Berkshire Hathaway‘s (BRK.A -2.94%)(BRK.B -2.55%) 2022 shareholder meeting had the usual mix of wisdom and laughs. But it also had a deep sense of seriousness given the economic challenges that are affecting the world.
Now that the meeting is done, here are Warren Buffett and Charlie Munger’s top takeaways on where the market stands and where we could go from here.
The importance of security
The war in Ukraine has cast a new spotlight on supply chains and resource security, through agriculture and energy in particular. Berkshire has increased its stake in energy stocks such as Chevron and Occidental Petroleum, which comes on top of the company’s 91% ownership of Berkshire Hathaway Energy. Buffett highlighted the importance of land, farms, real estate, and other productive assets that have tangible value, especially during times of inflation and geopolitical risk. America is blessed in that it produces upwards of 11 million barrels per day of oil and is one of the world’s largest producers of natural gas and exporters of liquefied natural gas. Yet Buffett and Munger acknowledge that energy and commodity markets are riddled with speculation right now.
Aside from a discussion on commodities, Buffett discussed the importance of security for Berkshire investors, both in knowing that their money is being invested in a responsible way and that the company will carry on even after he is gone. “I would say that the future for a long time is about as assured as you can have in the world,” Buffett said. “We don’t have an answer for the nuclear bomb or anything, but we have a culture that, A, has worked, and B, has the shares and the shareholders that will carry it a long way.”
Finally, Berkshire discussed the growing importance of cybersecurity, especially on mission-critical assets. Berkshire Hathaway Energy in particular operates several assets, from regulated utilities to pipelines, that, if hacked, could be a security risk not just to Berkshire’s businesses but to the security of the nation. Buffett and his team view cybersecurity as a growing investment and something that they can try and fight directly unlike the threat of nuclear assault.
Welcome to the gambling parlor
An ongoing theme for several Berkshire annual meetings has been the heightened volatility and impulsive nature of markets. Last year, Buffett’s annual meeting came right after the peak of meme stock mania and special purpose acquisition companies, which Buffett and Munger heavily criticized. This year, Berkshire witnessed firsthand the rapid-fire nature of markets. When you’re able to gobble up 14% of Occidental Petroleum stock with ease over the course of two weeks, “you’re not buying from investors,” Buffett said. “I find it incredible. You wouldn’t be able to do that with Berkshire. If you want to buy 14% of the company, it will take you a long, long time. Companies have become poker chips.”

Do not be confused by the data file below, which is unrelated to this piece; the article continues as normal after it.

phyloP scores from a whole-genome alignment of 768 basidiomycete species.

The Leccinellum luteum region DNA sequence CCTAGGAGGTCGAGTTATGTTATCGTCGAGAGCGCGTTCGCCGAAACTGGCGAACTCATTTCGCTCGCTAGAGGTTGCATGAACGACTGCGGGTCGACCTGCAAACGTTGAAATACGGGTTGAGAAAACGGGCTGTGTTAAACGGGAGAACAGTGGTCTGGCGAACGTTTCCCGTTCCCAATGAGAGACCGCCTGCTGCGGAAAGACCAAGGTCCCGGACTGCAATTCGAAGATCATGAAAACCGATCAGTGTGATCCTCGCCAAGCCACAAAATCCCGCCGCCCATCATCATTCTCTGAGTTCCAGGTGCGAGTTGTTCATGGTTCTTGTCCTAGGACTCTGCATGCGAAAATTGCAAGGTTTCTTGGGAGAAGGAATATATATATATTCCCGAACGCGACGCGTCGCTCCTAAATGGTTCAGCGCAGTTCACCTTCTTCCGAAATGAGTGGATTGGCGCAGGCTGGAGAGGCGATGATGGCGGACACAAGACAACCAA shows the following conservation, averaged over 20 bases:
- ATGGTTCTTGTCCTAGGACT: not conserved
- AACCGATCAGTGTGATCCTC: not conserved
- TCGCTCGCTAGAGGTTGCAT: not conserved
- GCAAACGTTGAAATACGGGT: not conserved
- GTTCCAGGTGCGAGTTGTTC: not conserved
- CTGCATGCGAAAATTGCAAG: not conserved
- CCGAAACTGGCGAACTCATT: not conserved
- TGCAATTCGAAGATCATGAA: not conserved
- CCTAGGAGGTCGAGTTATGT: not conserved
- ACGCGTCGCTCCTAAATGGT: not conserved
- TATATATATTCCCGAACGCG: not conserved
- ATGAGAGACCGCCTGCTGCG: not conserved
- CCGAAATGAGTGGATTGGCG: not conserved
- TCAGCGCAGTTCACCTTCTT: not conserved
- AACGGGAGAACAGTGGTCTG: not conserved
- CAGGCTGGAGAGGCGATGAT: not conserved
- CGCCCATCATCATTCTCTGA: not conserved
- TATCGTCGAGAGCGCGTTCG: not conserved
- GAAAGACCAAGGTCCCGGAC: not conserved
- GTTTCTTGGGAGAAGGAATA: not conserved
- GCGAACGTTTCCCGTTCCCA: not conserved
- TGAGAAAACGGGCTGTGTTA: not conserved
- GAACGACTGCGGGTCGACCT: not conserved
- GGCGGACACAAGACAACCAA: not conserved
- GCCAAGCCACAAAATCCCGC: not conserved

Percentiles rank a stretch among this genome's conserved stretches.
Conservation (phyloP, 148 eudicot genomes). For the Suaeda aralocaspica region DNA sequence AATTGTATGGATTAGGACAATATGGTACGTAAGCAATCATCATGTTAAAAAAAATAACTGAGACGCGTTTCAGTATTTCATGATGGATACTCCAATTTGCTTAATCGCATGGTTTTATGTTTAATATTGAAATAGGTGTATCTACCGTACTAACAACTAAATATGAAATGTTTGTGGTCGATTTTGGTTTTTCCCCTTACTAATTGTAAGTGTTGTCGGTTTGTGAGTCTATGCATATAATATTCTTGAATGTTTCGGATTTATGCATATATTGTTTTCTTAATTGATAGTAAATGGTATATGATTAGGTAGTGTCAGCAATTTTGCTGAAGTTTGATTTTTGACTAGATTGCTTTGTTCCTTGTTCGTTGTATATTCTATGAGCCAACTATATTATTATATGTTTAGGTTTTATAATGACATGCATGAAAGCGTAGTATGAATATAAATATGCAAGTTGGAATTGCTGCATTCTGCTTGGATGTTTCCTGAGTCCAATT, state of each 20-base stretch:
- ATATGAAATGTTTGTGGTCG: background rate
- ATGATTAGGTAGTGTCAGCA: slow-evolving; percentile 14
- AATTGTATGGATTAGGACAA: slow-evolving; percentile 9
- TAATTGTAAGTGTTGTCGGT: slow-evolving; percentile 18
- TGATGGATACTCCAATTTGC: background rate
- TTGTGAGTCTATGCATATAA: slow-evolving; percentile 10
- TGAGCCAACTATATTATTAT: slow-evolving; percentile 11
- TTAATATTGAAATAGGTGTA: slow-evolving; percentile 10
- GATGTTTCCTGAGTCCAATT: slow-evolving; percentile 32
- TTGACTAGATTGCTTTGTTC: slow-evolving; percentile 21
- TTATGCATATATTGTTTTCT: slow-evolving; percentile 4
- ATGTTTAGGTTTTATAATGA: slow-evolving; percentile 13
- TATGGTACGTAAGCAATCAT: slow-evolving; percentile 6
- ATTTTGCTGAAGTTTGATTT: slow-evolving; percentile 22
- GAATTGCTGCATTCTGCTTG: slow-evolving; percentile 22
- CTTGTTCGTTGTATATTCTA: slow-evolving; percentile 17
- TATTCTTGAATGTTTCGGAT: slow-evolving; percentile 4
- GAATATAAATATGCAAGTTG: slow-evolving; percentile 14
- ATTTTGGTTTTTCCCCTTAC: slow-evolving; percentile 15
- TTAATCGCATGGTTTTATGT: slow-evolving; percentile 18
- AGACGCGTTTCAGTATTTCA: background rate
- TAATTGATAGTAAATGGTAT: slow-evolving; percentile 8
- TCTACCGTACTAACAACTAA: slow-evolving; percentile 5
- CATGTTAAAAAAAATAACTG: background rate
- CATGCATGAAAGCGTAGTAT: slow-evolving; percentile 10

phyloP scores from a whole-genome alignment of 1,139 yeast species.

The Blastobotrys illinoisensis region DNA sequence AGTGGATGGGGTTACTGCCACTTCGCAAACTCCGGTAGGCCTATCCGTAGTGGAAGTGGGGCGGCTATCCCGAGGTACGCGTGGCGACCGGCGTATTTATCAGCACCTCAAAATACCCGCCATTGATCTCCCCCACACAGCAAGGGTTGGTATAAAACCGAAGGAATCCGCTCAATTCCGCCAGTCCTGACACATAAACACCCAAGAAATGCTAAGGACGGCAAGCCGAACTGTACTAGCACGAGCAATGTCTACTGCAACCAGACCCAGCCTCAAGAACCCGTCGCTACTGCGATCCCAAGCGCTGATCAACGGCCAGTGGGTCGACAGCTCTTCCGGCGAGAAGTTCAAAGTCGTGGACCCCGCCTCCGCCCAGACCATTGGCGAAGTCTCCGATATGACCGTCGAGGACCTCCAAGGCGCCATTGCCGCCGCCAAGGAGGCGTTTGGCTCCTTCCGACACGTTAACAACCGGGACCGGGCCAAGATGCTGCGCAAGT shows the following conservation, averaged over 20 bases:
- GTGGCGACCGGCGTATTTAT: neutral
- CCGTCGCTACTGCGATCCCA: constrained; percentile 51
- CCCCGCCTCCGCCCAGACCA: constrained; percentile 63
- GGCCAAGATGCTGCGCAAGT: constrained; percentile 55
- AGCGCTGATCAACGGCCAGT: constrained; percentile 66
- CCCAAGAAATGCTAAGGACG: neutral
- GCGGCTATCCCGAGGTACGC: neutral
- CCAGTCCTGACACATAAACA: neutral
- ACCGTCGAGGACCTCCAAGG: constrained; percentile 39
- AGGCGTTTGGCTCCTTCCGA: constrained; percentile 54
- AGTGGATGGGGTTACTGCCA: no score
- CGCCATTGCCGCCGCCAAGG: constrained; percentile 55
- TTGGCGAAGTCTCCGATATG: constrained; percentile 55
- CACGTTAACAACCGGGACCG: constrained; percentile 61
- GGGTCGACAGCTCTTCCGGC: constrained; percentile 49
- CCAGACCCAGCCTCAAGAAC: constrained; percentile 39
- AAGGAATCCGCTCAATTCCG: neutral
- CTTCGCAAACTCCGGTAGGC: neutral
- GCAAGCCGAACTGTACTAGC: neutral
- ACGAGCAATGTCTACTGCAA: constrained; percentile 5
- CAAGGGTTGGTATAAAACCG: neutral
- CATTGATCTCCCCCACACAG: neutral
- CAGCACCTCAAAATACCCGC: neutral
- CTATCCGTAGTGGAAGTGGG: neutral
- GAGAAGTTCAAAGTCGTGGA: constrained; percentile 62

The S&P 500 doubled between 2019 and the end of 2021 — a remarkable return given the state of the economy due to COVID-19. Buffett and Munger believe that a lot of the fuel that powered that raging bull market came from speculative practices by Wall Street and retail investors. “The market has been extraordinary,” said Buffett. “Sometimes it’s quite investment-oriented, and other times it’s almost totally a casino. it’s a gambling parlor. And that existed to an extraordinary degree in the last couple of years, encouraged by Wall Street. The money is in turning over stocks. … Wall Street makes money one way or another catching the crumbs that fall off the table of capitalism.”
Munger used the rise and fall of Robinhood Markets (HOOD -2.83%) as the embodiment of this phenomenon.
“It’s so easy to overdo a good idea,” said Munger. “That’s what’s going on now, you have a lot of good ideas that are being grossly overdone. Look what happened to Robinhood from its peak to its trough. Wasn’t that pretty obvious that something like that was going to happen? Robinhood, when it came out and went public and all the short-term gambling and big commissions and hidden kickbacks and so on it and so on, it was disgusting. But now, it’s unraveling. God is getting just.”
Amid wry jokes, sharp wit, and admissions of countless mistakes, Buffett was, as usual, open about Berkshire’s inability to time markets. At the last meeting, he joked about his fumbling of Berkshire’s investment in airline stocks. This year, he discussed the short-term uncertainty of the increasingly volatile market.
“The interesting thing is, obviously, we haven’t the faintest idea what the stock market is going to do when it opens on Monday,” said Buffett. “We never have. … [In 2008,] we spent a big percentage of our net worth at a very dumb time — I shouldn’t say we, I should say I. … We have not been good at timing. We’ve been reasonably good at figuring out when we were getting enough for our money.”
“Reasonably good” is an understatement, seeing as Berkshire’s compound annual growth rate from 1965 to the end of 2021 was 20.1%, versus 10.5% for the S&P 500 with dividends reinvested.
The best lesson of all
If Warren Buffett, one of the greatest investors of all time, is simply focusing on what he can control and navigating what he can’t control as well as possible, then individual investors could do well to follow in his footsteps. The old saying is that the stock market is a staircase up and an elevator down, meaning that bull markets can rock you to sleep with a slow and steady uptrend only to be abruptly turned down by an accelerating bear market. Yet it’s the qualities of patience and temperament — and, as Buffett says, sanity — that separate legendary investors from average ones.
Buffett often says it doesn’t take a genius to be a good investor. Rather, discipline and a long-term mindset are better tools than simply looking for market-beating stocks.